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Ministry issues updated guide on Kingdom’s sub-divisions

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Motorists ride past the Ministry of Interior headquarters on Preah Monivong Blvd in Phnom Penh’s Chamkarmon district. Hong Menea

Ministry issues updated guide on Kingdom’s sub-divisions

The Ministry of Interior has published an updated directory listing the names of Cambodia’s cities, provinces, districts, communes and villages.

The directory is more than 300-pages in length and provides details on Cambodia’s capital city of Phnom Penh with its 14 districsts and 241 communes, as well as the nation’s 24 provinces, 27 towns, 162 districts, 1,405 communes and 14,405 villages.

The directory lists the names of each village administrative subdivision on the basis of legal documents relating to the formal establishment, separation, cancellation or revision of each sub-national boundary enacted by law.

“Territorial administrations continuously change in line with the actual situation in each locality and according to the requirements for socio-economic development and the growth of the nation,” the directory states.

Interior minister Sar Kheng says in the directory’s foreword that an amendment to the 1993 Constitution permitted the reorganisation of territorial administrations with specific structures that differ between cities, towns and rural areas.

He also explains that after the 2002 commune council elections and the capital, provincial municipal, and district council elections in 2009, the sub-national administrative management systems have been reorganised step-by-step according to the principles of decentralised and deconcentralised management systems.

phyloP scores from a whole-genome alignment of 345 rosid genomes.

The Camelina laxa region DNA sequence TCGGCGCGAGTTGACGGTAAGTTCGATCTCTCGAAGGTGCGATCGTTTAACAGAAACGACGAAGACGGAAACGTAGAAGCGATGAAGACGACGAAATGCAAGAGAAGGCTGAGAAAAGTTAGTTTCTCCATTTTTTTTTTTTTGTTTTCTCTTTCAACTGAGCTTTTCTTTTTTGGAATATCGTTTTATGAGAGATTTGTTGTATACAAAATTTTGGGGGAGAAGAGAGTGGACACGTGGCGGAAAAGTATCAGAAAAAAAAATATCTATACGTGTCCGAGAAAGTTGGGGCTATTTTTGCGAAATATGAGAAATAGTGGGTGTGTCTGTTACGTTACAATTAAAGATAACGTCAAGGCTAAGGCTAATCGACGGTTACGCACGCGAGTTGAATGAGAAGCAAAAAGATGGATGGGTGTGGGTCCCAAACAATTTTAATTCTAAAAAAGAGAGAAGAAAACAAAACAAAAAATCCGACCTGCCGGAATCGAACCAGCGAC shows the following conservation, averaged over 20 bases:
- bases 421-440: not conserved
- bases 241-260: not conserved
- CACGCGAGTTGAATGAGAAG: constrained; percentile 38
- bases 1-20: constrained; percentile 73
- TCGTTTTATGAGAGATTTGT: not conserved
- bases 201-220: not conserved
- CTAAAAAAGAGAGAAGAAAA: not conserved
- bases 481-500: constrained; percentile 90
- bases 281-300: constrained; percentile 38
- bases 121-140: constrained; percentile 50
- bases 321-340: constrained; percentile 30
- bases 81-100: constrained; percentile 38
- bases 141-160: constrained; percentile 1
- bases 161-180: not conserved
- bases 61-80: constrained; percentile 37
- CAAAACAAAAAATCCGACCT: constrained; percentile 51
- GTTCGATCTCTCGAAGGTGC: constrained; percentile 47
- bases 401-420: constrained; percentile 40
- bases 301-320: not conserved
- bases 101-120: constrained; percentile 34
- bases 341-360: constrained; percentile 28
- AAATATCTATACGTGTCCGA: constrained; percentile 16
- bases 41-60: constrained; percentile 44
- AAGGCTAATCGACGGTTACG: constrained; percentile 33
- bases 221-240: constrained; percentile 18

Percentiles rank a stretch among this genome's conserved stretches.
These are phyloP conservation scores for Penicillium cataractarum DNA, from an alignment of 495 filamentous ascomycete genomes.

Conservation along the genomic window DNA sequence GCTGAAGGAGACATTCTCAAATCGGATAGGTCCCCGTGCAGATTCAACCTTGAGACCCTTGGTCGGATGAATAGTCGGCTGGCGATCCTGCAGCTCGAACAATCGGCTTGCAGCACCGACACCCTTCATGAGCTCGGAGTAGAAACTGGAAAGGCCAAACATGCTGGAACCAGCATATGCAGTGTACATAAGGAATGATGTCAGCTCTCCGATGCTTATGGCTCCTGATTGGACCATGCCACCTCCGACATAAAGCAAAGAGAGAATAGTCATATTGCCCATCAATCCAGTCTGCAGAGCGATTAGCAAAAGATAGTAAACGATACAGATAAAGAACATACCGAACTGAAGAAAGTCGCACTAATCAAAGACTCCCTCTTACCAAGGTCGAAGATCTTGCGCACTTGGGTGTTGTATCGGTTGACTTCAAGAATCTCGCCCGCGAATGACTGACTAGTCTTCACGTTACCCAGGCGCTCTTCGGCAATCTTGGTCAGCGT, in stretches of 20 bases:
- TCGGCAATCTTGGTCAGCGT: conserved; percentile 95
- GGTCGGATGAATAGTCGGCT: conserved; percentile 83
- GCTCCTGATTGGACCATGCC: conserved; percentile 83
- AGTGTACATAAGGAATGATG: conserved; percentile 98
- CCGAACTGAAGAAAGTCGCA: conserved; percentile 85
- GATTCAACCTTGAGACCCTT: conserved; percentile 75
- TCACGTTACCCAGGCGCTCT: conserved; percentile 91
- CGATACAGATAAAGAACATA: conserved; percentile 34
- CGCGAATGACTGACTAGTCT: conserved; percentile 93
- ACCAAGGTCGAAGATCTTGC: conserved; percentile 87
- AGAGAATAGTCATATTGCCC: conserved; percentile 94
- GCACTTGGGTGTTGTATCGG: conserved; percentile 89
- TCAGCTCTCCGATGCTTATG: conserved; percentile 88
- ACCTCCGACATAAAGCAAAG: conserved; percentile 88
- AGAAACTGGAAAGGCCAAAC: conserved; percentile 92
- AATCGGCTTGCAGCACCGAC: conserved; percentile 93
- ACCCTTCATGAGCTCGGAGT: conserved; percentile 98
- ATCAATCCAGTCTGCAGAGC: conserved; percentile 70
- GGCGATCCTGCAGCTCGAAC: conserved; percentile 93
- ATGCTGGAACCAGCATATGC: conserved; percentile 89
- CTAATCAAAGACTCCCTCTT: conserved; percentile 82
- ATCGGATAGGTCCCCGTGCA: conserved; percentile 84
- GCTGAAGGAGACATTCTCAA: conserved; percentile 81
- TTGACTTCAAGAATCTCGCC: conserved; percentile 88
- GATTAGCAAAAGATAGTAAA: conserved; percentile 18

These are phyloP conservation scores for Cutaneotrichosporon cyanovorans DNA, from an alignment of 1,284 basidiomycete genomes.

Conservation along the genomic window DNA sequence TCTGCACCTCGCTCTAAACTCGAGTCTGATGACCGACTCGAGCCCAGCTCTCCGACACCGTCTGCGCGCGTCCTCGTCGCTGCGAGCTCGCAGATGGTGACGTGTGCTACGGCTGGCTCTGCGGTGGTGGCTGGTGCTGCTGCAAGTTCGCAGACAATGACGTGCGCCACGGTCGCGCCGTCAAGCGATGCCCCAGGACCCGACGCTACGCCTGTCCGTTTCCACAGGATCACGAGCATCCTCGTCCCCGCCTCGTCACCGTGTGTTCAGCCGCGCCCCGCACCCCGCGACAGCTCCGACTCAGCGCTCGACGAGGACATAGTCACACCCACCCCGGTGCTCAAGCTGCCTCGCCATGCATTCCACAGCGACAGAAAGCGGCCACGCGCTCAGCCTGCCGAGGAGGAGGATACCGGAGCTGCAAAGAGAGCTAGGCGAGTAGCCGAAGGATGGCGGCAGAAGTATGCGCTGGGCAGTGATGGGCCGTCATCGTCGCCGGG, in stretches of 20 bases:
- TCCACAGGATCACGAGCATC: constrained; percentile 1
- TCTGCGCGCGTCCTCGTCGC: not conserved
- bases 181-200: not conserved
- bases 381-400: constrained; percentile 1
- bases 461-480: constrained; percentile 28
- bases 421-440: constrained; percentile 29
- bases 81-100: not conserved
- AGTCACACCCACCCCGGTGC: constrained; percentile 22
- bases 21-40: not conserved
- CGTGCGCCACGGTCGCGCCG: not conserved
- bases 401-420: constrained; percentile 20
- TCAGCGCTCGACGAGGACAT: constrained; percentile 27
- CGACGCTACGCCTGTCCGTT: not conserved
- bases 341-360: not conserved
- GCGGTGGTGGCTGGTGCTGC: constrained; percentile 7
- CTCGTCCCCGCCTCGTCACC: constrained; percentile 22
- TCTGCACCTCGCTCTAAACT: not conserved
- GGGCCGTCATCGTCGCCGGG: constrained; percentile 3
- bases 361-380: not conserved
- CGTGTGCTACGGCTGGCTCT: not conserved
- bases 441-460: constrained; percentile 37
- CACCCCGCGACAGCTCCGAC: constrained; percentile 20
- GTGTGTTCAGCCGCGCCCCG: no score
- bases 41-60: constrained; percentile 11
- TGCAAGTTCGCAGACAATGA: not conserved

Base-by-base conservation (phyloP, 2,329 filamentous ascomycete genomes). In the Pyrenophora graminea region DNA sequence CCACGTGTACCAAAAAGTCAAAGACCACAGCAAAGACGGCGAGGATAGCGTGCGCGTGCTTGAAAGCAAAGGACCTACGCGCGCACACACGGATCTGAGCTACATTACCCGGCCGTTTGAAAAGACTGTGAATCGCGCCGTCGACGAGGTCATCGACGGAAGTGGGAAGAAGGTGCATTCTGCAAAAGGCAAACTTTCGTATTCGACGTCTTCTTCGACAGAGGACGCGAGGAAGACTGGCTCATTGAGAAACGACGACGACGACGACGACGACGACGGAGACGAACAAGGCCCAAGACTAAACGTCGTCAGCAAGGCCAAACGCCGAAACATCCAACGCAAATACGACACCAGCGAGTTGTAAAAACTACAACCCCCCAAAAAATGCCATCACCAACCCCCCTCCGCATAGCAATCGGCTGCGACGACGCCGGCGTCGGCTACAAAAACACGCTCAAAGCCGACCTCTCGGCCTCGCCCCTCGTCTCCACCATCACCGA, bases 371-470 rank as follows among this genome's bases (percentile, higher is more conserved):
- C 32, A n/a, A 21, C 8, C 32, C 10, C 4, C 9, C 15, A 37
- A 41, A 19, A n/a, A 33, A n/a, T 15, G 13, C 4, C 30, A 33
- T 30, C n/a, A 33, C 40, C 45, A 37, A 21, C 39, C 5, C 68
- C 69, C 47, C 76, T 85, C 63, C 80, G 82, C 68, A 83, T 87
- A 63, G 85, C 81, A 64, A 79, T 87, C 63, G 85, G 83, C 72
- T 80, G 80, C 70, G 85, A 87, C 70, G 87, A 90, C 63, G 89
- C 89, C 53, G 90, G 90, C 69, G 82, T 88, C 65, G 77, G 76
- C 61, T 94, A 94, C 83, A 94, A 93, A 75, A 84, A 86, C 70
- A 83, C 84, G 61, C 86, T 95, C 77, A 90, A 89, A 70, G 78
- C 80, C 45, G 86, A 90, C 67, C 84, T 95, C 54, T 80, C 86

According to Sar Kheng, this step-by-step reorganisation was made with the growth and development of the nation as its foremost concern and decisions were made based on geographic and demographic data along with planning related to potential socio-economic development in order to meet the actual needs of local people.

“This directory reflects the progress of our territorial administration and is an important formal document for civil servants, investors, students, development partners and other stakeholders. They will use it for the sake of learning, research and socio-economic analysis and it will greatly contribute to our understanding of Cambodia,” he says.

Democratic Institute for Democracy president Pa Chanroeun said that up-to-date information was very important to have across all sectors and vital to the government’s ability to effectively run public administrations.

He said that while the publication of the directory would be of great help in those matters, he would like to see a clearly laid-out plan for future updates to the directory according to a regular schedule.

Chanroeun said he also wanted to see less focus on creating new communes and more on improving public services.

“In Cambodia, there is a lot of bureaucracy, but not enough managers who provide real services to the people. If we just keep creating new [territorial subdivisions] while the provision of services for most of them remains inadequate or outdated, it wastes the national budget and does nothing to improve people’s lives,” he said.


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